You have completed this lesson on citing your sources.
The basic principle for citing your sources is that you must give credit to the people who originated the evidence you use to support your thesis. Although the principle of citing is the same, the details about how you format those citations may vary. Each discipline has its preferred "style" of citing resources. For instance, papers written for a physics class will probably use a different style of citation than papers written for a sociology class.
As you do your research, you will be learning new information and incorporating the ideas of others into your own thoughts. When you write your paper you must give credit to the sources for the ideas you have used. In short, you must avoid plagiarism.
You have completed this lesson on evaluating your sources more critically.
We suggested previously that you look for books or articles containing bibliographies. Here's why: Use the bibliographies in the items you select to lead you to other materials.
- Watch for authors or works being cited frequently. These clearly would be important sources to find.
- It is often useful to look for other works written by the authors cited in the sources you find.
- Remember that authors of books commonly write articles, too, and vice versa.
An important part of evaluating the information you find is establishing the credibility of the author
Just like you, the authors of the sources you use must use information from appropriate time periods. They needed to use the most current information available at the time they were writing. Here are some questions you can ask as you look through your information:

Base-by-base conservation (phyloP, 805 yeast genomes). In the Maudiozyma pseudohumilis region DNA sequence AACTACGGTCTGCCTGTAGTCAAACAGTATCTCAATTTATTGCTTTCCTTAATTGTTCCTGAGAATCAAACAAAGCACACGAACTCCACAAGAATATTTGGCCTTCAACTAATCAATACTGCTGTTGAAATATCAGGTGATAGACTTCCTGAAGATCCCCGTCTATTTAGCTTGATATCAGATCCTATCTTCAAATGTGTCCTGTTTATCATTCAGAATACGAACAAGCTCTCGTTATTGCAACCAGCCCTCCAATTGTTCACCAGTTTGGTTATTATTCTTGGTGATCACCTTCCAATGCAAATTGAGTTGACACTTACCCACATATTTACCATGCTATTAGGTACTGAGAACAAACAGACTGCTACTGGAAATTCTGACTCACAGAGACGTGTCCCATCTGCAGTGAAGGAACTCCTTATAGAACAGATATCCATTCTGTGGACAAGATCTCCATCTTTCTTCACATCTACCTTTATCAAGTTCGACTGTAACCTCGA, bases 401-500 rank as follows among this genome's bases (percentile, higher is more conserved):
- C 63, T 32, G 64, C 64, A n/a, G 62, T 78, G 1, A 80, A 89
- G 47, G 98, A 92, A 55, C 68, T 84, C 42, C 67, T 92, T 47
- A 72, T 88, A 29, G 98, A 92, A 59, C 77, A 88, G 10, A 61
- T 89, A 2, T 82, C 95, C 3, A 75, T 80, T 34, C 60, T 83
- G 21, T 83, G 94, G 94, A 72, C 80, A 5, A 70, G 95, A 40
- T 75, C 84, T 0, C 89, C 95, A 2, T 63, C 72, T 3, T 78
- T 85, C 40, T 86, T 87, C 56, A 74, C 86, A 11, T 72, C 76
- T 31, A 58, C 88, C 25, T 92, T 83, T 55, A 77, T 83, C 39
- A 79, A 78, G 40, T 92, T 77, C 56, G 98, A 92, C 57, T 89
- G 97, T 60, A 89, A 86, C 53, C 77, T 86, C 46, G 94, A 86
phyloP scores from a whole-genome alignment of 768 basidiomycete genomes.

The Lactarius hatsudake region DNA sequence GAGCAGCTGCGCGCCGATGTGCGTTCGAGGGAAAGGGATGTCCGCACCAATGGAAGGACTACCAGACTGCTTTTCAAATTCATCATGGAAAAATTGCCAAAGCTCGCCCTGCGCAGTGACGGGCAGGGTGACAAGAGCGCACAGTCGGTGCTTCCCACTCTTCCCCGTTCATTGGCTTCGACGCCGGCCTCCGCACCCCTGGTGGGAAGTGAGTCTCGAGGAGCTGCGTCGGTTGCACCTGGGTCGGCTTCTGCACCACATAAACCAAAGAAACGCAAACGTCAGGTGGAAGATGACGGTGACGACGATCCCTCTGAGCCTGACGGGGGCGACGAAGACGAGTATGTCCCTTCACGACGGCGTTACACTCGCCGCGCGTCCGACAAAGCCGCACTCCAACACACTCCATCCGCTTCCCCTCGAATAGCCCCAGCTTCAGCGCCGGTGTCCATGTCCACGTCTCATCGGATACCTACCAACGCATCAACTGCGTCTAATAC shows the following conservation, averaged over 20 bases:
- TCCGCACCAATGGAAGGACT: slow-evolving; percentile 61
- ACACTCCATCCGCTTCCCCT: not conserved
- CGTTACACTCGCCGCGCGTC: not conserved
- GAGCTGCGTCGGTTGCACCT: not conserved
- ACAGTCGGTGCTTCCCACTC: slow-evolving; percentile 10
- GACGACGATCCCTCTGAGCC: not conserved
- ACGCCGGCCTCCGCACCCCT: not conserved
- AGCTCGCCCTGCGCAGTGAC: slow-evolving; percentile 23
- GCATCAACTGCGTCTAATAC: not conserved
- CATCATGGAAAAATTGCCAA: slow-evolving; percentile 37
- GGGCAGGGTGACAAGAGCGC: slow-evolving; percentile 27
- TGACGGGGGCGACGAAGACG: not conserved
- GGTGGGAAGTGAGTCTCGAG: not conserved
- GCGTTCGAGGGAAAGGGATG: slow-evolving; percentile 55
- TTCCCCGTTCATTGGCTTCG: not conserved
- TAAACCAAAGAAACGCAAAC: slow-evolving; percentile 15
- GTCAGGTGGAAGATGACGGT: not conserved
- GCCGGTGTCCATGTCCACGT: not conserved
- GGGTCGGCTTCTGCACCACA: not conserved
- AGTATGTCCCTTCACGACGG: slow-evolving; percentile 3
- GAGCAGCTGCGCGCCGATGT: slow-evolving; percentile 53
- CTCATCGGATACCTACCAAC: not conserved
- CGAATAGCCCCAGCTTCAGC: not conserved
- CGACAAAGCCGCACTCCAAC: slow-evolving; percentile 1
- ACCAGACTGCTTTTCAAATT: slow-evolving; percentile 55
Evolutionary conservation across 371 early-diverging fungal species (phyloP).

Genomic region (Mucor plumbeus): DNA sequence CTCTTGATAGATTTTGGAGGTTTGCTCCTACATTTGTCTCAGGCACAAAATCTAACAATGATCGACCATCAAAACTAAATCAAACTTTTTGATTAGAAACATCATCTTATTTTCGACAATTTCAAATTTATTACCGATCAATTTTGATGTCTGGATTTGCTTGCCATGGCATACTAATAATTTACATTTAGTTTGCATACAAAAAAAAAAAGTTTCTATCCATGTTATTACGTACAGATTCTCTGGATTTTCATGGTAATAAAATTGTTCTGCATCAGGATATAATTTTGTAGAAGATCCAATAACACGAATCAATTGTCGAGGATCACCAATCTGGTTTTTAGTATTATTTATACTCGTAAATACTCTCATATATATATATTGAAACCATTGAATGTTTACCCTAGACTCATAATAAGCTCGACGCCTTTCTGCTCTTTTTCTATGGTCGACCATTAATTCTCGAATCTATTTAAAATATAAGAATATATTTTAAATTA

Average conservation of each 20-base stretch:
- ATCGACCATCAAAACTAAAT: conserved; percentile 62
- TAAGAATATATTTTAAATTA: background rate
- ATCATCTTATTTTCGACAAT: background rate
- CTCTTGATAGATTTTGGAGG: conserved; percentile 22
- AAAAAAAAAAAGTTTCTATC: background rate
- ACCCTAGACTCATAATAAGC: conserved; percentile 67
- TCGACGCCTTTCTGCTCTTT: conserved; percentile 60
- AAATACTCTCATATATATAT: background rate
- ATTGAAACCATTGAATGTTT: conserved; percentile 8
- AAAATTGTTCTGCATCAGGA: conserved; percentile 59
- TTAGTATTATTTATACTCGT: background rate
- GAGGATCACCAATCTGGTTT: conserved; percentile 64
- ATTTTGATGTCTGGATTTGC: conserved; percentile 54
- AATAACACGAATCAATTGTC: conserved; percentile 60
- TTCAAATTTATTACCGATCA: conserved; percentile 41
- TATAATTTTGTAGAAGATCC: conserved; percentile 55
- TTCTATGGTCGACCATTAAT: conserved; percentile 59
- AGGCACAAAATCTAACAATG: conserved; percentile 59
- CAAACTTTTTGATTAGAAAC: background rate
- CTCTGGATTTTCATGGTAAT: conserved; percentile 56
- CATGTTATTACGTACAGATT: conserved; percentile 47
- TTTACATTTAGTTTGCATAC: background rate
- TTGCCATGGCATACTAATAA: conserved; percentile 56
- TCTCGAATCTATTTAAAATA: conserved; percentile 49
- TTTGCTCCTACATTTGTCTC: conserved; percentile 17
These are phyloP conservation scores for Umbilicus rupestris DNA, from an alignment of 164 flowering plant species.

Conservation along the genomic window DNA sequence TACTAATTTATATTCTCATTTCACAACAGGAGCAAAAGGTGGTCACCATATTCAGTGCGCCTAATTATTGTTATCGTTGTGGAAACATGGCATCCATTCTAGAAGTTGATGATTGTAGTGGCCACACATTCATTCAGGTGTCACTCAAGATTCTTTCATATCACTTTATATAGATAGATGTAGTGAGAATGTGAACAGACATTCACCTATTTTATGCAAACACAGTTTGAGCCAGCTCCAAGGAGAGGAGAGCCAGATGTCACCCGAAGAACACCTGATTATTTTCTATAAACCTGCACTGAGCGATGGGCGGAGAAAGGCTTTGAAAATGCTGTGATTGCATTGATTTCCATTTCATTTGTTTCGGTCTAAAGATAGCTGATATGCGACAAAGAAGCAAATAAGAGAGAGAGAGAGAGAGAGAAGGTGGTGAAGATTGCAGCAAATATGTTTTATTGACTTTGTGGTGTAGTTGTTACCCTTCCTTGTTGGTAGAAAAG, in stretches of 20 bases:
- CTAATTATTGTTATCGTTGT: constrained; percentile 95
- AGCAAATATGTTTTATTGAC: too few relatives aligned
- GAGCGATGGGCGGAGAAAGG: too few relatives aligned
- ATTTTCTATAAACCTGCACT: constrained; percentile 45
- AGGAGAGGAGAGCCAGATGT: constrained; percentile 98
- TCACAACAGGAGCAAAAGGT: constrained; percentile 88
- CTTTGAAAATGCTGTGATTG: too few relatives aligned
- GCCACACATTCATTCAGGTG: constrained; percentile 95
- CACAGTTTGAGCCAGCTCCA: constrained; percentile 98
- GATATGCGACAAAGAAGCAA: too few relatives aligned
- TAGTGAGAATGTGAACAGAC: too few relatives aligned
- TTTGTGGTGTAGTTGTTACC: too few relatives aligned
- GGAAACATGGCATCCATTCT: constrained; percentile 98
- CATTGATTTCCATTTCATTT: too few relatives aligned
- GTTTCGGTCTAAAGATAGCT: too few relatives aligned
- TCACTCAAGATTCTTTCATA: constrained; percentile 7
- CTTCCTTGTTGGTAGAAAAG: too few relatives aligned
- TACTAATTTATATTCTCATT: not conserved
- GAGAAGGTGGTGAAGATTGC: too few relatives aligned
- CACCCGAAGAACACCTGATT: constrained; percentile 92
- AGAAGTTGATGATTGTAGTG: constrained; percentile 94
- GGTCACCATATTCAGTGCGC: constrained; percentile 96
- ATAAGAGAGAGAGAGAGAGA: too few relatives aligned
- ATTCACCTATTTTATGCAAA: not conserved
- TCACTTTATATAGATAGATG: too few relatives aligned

To be useful to you, the information you find must be central to your argument, not merely be on the same general topic.
Does the item contain information relevant to your argument?
- Read the introduction and conclusion to the item
- Scan its headings or chapter titles
- Look through the tables of contents and indexes of books
Does the information presented support or refute your ideas?
Do you have counter arguments for the information refuting your ideas?
At some point, you must stop looking FOR materials and begin to look AT them to see if they help you support your position and your thesis statement.
You have done some preliminary evaluation of each item you have gathered already, including looking at dates of publication and probable audience for the material. Now it is time to really read the material and evaluate it's usefulness to you further.
Purposes of this lesson:
- Understand the reasons for citing sources.
- Identify ways to avoid plagiarism.
- Identify the reason(s) for using style manuals in citing sources.
- Recognize examples of style manuals for various disciplines.